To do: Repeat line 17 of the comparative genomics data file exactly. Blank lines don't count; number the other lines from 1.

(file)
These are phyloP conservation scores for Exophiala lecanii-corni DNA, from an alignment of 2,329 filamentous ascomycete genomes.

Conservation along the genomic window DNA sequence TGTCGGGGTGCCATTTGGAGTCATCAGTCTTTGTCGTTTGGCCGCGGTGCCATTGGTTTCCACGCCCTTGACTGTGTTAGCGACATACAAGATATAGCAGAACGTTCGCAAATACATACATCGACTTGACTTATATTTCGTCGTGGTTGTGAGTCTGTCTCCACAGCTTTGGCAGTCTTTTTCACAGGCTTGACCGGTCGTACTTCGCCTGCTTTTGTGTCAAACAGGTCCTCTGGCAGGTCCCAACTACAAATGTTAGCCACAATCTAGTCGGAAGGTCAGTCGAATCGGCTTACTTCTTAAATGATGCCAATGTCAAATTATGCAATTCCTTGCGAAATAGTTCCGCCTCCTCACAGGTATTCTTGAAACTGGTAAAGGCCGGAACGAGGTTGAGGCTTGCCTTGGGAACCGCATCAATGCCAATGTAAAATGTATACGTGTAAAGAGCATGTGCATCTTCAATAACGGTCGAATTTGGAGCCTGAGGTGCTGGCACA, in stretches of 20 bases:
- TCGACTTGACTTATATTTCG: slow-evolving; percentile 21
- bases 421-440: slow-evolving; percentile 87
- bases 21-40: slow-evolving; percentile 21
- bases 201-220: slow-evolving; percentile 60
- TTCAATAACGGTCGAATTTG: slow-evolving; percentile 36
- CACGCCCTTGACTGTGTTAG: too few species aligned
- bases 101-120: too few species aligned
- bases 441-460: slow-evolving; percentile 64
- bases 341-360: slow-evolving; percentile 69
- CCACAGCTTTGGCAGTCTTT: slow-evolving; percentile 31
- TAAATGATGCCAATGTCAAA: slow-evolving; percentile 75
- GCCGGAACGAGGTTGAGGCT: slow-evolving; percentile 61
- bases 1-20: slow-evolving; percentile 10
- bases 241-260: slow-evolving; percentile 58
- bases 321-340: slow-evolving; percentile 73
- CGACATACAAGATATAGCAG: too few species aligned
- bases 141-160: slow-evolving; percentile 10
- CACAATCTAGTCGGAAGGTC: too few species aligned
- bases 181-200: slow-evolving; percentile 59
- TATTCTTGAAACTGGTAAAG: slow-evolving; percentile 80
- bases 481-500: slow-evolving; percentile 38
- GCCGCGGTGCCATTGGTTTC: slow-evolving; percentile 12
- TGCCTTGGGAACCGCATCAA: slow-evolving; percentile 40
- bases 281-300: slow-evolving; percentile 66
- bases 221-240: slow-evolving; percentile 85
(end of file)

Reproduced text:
- bases 321-340: slow-evolving; percentile 73